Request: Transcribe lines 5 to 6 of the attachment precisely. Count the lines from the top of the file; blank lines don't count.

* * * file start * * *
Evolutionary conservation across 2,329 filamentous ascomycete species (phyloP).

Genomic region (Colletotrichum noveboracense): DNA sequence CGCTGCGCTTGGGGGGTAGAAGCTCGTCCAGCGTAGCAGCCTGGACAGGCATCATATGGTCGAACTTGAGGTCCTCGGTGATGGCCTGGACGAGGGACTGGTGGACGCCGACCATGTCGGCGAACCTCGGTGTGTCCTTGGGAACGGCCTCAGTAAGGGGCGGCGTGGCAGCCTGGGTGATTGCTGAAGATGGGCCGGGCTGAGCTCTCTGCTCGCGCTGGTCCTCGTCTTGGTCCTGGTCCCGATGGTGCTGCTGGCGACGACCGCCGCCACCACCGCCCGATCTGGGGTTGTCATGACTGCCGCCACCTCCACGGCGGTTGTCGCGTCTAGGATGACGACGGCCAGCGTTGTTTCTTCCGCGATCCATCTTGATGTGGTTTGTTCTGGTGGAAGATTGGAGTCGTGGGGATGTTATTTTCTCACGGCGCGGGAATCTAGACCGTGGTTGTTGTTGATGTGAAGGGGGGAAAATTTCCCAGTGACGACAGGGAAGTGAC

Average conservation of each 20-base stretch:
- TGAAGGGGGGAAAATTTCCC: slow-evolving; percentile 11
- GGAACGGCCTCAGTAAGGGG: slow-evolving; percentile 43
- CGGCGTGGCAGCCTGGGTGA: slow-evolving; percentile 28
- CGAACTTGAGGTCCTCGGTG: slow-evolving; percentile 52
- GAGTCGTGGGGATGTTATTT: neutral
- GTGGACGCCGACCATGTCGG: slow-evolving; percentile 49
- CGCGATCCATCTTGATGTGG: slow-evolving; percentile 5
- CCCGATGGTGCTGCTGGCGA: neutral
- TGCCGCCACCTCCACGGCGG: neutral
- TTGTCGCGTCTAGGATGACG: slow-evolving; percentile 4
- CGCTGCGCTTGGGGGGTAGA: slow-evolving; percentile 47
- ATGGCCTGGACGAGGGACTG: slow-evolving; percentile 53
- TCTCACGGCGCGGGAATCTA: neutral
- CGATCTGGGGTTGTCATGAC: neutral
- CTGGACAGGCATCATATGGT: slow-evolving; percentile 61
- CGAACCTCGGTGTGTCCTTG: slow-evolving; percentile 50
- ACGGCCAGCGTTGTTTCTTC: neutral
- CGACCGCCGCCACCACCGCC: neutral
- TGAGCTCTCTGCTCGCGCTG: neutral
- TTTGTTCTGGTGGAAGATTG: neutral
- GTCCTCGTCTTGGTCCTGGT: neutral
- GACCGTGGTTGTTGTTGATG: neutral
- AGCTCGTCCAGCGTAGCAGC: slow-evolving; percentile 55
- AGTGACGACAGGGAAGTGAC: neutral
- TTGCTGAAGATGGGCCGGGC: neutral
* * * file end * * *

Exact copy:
- GGAACGGCCTCAGTAAGGGG: slow-evolving; percentile 43
- CGGCGTGGCAGCCTGGGTGA: slow-evolving; percentile 28